Jun 03
parent Moritz Maxeiner <moritz ucworks.org> writes:
On Saturday, 3 June 2017 at 21:46:45 UTC, Stanislav Blinov wrote:
 On Saturday, 3 June 2017 at 21:39:54 UTC, Moritz Maxeiner wrote:
 It's always true, because I explicitly wrote *might*, not 
 *will*, to indicate that it depends on your use case. Your 
 example is a common use case where you can't skip the check.
Programmers and their tight-binding logic... - Honey, please buy a loaf of bread. If there are eggs, buy a dozen. ... - Hello, do you have eggs? - Yes. - Dozen loaves of bread, please. ;)
That usually happens when two sides interpret an ambiguous statement ;)
Jun 03
prev sibling parent Stanislav Blinov <stanislav.blinov gmail.com> writes:
On Monday, 29 May 2017 at 23:39:17 UTC, Russel Winder wrote:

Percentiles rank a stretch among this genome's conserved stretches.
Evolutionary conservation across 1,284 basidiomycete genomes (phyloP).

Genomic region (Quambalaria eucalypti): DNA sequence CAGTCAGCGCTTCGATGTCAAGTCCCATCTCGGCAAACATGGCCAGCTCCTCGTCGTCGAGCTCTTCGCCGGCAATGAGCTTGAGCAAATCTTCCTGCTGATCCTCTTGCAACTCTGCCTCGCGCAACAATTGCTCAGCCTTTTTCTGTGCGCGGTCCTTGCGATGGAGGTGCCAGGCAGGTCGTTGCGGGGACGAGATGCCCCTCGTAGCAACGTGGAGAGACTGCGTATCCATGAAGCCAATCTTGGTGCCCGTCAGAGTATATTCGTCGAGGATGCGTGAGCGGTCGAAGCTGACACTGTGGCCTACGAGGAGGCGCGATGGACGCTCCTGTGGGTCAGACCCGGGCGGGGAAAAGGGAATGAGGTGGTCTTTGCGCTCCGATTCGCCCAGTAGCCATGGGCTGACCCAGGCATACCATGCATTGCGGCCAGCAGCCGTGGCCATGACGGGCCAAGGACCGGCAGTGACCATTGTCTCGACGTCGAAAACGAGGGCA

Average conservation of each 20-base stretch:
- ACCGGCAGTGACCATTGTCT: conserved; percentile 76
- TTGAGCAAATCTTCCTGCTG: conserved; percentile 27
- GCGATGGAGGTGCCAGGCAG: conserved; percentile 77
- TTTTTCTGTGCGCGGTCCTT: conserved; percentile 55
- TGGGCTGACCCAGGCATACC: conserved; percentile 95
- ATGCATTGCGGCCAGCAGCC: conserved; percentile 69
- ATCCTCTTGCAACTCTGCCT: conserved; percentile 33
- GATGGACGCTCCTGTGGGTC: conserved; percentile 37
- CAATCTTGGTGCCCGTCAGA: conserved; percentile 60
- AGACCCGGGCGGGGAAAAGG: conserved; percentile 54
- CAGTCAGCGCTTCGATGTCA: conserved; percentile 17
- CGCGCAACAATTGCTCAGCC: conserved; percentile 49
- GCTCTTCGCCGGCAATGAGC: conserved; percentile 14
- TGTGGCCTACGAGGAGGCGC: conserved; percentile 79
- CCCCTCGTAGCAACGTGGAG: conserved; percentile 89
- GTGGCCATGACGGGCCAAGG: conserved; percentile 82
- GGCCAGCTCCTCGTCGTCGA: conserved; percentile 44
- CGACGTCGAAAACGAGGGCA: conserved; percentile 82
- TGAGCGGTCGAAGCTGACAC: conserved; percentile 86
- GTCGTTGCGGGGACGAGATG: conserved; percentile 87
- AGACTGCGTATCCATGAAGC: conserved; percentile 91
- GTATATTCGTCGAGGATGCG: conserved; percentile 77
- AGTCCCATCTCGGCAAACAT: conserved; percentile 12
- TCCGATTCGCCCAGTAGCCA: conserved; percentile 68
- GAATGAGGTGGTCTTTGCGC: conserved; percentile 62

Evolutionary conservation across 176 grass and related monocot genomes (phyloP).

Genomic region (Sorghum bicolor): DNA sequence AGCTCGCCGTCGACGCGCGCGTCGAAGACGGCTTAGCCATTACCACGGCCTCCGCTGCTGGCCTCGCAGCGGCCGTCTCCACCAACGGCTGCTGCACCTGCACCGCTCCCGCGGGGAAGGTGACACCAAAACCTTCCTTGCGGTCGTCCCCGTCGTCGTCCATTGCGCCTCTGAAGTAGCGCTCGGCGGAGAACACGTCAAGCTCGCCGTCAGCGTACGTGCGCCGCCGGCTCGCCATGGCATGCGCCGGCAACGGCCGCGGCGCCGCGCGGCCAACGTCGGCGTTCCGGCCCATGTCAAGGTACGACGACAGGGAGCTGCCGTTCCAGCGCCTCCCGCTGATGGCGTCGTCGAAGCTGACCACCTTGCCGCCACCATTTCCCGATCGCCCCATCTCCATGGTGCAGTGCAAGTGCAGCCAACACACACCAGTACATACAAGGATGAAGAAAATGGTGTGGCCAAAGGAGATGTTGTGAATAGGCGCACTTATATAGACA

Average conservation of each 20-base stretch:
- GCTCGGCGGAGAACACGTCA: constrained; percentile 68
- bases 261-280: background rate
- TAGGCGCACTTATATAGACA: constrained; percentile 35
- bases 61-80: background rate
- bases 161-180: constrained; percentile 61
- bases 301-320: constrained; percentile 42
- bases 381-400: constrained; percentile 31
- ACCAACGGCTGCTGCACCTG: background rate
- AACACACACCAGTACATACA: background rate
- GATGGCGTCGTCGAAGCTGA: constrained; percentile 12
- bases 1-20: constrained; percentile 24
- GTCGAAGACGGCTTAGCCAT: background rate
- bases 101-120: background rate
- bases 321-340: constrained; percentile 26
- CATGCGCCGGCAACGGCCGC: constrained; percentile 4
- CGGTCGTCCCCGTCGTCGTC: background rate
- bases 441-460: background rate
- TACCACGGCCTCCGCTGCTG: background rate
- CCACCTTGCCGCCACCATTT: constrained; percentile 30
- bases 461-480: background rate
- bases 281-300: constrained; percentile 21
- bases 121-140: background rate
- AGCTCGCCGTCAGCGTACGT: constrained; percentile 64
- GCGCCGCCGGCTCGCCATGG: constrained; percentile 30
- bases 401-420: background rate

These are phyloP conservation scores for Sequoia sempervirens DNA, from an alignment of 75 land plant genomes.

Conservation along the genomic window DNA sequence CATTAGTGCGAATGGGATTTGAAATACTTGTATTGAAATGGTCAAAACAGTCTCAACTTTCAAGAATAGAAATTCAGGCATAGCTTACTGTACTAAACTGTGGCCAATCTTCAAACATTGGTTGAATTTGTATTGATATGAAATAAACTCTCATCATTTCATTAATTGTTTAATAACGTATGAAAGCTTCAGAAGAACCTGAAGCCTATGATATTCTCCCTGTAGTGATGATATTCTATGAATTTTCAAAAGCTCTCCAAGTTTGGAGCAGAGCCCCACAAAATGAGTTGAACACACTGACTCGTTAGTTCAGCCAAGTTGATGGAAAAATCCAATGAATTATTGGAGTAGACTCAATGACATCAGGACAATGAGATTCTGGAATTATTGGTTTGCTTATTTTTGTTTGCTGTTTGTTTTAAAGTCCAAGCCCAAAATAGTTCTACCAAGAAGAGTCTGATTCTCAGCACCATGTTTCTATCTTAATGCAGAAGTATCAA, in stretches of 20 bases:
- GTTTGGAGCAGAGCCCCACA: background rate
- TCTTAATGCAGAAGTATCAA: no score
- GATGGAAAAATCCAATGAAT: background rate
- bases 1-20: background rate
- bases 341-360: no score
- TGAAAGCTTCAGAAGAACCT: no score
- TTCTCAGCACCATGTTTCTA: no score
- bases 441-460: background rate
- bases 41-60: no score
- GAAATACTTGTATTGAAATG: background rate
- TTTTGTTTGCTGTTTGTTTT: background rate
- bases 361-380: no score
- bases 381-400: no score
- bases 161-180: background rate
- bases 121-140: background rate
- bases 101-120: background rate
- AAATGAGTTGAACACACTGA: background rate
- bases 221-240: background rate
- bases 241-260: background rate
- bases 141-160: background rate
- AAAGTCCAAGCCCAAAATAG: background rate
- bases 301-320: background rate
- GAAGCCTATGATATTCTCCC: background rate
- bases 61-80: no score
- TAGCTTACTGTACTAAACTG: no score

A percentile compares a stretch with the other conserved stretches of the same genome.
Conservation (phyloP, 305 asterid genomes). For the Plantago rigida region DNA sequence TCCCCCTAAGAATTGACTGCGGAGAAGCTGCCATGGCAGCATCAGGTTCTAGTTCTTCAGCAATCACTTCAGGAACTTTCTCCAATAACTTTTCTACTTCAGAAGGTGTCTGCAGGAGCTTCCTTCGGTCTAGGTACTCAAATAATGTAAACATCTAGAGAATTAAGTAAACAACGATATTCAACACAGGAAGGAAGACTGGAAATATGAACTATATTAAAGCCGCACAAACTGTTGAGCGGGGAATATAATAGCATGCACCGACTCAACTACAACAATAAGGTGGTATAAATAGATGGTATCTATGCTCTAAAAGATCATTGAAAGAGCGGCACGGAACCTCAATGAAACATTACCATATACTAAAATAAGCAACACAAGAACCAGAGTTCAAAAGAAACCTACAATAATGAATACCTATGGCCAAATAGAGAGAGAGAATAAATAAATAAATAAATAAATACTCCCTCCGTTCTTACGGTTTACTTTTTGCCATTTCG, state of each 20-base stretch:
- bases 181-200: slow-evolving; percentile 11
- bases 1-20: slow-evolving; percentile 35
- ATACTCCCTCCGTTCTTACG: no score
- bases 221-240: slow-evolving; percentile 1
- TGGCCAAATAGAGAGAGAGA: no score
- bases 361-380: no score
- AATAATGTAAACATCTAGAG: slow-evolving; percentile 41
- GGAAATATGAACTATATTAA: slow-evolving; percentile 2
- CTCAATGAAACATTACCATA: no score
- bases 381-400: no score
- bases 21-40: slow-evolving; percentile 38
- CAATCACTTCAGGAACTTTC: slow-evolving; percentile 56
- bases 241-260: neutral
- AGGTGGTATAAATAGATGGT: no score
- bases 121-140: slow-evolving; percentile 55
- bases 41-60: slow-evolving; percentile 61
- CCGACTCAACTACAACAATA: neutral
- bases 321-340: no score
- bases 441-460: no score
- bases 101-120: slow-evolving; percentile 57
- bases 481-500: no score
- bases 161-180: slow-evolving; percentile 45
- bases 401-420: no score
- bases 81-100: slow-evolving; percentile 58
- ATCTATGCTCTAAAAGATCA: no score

C++ allows one to create types that are pointer types but wrap 
 a primitive pointer to give RAII handling of resources. For 
 example:


     class Dvb::FrontendParameters_Ptr {
     private:
     	    dvb_v5_fe_parms * ptr;
     public:
     	    FrontendParameters_Ptr(FrontendId const & fei, 
 unsigned int const verbose = 0, unsigned int const legacy = 0);
     	    FrontendParameters_Ptr(FrontendParameters_Ptr const &) 
 = delete;
     	    FrontendParameters_Ptr & 
 operator=(FrontendParameters_Ptr const &) = delete;
     	    ~FrontendParameters_Ptr() {dvb_fe_close(ptr); }
     	    dvb_v5_fe_parms * c_ptr() const { return ptr; }
     	    dvb_v5_fe_parms * operator->() const { return ptr; }
     };


 Has anyone any experience of doing the analogous thing 
 idiomatically in D.

 I just re-realised I manually constructed a C++ abstraction 
 layer around some of libdvbv5, so I am going to do the same for 
 D. However whilst I (sort of) understand doing the wrapping